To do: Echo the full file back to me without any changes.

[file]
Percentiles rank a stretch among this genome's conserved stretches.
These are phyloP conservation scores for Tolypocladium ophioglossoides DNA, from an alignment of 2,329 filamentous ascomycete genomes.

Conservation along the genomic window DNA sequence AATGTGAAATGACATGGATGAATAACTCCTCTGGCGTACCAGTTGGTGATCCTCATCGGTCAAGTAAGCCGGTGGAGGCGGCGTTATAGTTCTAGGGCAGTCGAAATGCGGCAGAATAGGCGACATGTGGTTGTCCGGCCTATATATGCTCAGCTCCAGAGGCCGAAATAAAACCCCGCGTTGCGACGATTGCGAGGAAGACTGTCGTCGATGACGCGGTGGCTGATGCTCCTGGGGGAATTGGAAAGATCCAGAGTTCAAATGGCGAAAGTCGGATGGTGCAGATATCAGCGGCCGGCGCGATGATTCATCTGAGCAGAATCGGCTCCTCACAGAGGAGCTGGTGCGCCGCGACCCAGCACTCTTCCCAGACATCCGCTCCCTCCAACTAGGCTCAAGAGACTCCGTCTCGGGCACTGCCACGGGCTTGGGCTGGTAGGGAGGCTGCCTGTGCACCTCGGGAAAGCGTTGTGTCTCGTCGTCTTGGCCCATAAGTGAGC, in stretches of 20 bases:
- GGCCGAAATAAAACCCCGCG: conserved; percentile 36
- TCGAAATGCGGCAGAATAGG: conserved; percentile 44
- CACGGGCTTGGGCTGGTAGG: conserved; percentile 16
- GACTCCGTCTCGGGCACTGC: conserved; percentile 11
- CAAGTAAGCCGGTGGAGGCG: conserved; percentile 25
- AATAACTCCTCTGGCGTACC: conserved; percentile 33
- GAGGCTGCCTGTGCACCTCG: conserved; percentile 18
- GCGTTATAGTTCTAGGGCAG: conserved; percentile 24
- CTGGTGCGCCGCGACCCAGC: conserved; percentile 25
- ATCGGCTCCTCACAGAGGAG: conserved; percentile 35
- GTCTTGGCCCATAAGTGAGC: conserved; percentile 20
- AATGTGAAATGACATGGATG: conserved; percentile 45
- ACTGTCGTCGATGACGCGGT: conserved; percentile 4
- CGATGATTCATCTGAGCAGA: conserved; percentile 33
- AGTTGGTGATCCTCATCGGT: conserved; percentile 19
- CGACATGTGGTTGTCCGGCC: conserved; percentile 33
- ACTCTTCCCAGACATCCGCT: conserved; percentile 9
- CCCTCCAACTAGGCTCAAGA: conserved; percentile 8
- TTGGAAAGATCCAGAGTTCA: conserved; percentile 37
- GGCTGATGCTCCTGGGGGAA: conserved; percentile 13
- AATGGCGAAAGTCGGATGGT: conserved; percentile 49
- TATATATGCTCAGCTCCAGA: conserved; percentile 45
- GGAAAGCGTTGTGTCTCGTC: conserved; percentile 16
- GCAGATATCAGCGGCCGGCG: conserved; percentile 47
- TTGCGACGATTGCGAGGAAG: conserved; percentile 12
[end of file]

Percentiles rank a stretch among this genome's conserved stretches.
These are phyloP conservation scores for Tolypocladium ophioglossoides DNA, from an alignment of 2,329 filamentous ascomycete genomes.

Conservation along the genomic window DNA sequence AATGTGAAATGACATGGATGAATAACTCCTCTGGCGTACCAGTTGGTGATCCTCATCGGTCAAGTAAGCCGGTGGAGGCGGCGTTATAGTTCTAGGGCAGTCGAAATGCGGCAGAATAGGCGACATGTGGTTGTCCGGCCTATATATGCTCAGCTCCAGAGGCCGAAATAAAACCCCGCGTTGCGACGATTGCGAGGAAGACTGTCGTCGATGACGCGGTGGCTGATGCTCCTGGGGGAATTGGAAAGATCCAGAGTTCAAATGGCGAAAGTCGGATGGTGCAGATATCAGCGGCCGGCGCGATGATTCATCTGAGCAGAATCGGCTCCTCACAGAGGAGCTGGTGCGCCGCGACCCAGCACTCTTCCCAGACATCCGCTCCCTCCAACTAGGCTCAAGAGACTCCGTCTCGGGCACTGCCACGGGCTTGGGCTGGTAGGGAGGCTGCCTGTGCACCTCGGGAAAGCGTTGTGTCTCGTCGTCTTGGCCCATAAGTGAGC, in stretches of 20 bases:
- GGCCGAAATAAAACCCCGCG: conserved; percentile 36
- TCGAAATGCGGCAGAATAGG: conserved; percentile 44
- CACGGGCTTGGGCTGGTAGG: conserved; percentile 16
- GACTCCGTCTCGGGCACTGC: conserved; percentile 11
- CAAGTAAGCCGGTGGAGGCG: conserved; percentile 25
- AATAACTCCTCTGGCGTACC: conserved; percentile 33
- GAGGCTGCCTGTGCACCTCG: conserved; percentile 18
- GCGTTATAGTTCTAGGGCAG: conserved; percentile 24
- CTGGTGCGCCGCGACCCAGC: conserved; percentile 25
- ATCGGCTCCTCACAGAGGAG: conserved; percentile 35
- GTCTTGGCCCATAAGTGAGC: conserved; percentile 20
- AATGTGAAATGACATGGATG: conserved; percentile 45
- ACTGTCGTCGATGACGCGGT: conserved; percentile 4
- CGATGATTCATCTGAGCAGA: conserved; percentile 33
- AGTTGGTGATCCTCATCGGT: conserved; percentile 19
- CGACATGTGGTTGTCCGGCC: conserved; percentile 33
- ACTCTTCCCAGACATCCGCT: conserved; percentile 9
- CCCTCCAACTAGGCTCAAGA: conserved; percentile 8
- TTGGAAAGATCCAGAGTTCA: conserved; percentile 37
- GGCTGATGCTCCTGGGGGAA: conserved; percentile 13
- AATGGCGAAAGTCGGATGGT: conserved; percentile 49
- TATATATGCTCAGCTCCAGA: conserved; percentile 45
- GGAAAGCGTTGTGTCTCGTC: conserved; percentile 16
- GCAGATATCAGCGGCCGGCG: conserved; percentile 47
- TTGCGACGATTGCGAGGAAG: conserved; percentile 12